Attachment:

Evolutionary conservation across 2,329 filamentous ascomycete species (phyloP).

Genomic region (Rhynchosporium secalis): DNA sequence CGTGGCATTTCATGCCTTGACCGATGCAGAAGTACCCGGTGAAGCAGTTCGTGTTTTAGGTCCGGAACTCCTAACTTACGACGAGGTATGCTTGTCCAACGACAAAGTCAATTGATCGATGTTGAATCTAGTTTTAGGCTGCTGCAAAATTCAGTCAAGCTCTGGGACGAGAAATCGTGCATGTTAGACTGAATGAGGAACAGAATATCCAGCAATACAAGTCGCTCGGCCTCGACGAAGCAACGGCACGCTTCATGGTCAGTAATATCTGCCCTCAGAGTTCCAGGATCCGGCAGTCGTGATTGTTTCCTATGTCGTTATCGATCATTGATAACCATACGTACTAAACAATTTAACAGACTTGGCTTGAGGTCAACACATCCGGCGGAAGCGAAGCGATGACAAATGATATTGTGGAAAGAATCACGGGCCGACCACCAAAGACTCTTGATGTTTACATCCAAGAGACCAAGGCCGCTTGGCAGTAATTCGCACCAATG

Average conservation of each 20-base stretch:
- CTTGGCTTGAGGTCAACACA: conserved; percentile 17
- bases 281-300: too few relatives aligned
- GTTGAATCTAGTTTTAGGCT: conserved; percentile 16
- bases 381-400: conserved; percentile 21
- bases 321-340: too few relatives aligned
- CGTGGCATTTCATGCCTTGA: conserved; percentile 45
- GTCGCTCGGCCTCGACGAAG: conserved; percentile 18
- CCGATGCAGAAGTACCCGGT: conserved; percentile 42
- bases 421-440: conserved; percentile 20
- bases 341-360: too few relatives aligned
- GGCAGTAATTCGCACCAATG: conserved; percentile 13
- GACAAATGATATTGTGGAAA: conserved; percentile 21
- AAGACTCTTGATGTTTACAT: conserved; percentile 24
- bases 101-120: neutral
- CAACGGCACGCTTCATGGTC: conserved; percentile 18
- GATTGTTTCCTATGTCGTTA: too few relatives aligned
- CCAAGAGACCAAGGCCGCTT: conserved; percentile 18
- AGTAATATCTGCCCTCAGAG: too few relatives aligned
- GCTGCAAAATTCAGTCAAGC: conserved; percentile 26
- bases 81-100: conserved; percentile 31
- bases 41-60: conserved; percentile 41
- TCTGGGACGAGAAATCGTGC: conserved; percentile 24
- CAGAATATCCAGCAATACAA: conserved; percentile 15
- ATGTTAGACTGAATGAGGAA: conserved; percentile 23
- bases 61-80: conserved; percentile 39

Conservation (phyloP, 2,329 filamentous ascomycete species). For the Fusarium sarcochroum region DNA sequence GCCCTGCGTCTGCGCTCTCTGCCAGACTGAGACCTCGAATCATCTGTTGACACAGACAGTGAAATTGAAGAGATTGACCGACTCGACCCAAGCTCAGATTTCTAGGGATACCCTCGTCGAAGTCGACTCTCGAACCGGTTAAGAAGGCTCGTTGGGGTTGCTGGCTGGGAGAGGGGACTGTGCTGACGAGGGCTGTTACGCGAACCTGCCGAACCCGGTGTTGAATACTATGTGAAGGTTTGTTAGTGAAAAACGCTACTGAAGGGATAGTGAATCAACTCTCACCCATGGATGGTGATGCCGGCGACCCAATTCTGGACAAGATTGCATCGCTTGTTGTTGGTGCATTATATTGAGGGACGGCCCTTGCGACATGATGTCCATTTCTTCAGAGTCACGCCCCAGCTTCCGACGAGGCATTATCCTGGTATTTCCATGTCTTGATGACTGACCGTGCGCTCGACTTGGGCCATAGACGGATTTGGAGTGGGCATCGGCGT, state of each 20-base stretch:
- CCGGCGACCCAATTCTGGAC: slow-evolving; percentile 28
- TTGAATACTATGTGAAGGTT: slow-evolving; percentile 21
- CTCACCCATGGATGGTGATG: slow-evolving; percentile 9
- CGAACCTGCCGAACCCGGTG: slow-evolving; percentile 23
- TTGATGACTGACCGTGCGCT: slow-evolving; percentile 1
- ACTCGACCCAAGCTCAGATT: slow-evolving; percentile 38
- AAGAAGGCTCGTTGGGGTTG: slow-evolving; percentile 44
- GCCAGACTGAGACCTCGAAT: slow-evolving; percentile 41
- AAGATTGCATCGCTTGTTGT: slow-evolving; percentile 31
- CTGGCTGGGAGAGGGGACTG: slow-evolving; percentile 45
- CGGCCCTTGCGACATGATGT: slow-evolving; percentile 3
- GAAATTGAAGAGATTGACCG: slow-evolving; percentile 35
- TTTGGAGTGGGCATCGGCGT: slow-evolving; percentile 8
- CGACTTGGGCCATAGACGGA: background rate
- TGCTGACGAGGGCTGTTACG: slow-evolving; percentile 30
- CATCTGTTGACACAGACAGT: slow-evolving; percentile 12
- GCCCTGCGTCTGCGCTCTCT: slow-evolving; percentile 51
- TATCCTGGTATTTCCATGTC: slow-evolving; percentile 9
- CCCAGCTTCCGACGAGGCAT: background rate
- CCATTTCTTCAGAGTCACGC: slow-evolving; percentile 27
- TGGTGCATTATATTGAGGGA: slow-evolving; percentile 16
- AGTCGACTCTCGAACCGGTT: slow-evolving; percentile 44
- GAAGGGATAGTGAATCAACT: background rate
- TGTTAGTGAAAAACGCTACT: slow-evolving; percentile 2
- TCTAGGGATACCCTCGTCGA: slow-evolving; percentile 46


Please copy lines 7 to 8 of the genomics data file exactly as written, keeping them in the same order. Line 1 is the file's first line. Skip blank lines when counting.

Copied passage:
- bases 381-400: conserved; percentile 21
- bases 321-340: too few relatives aligned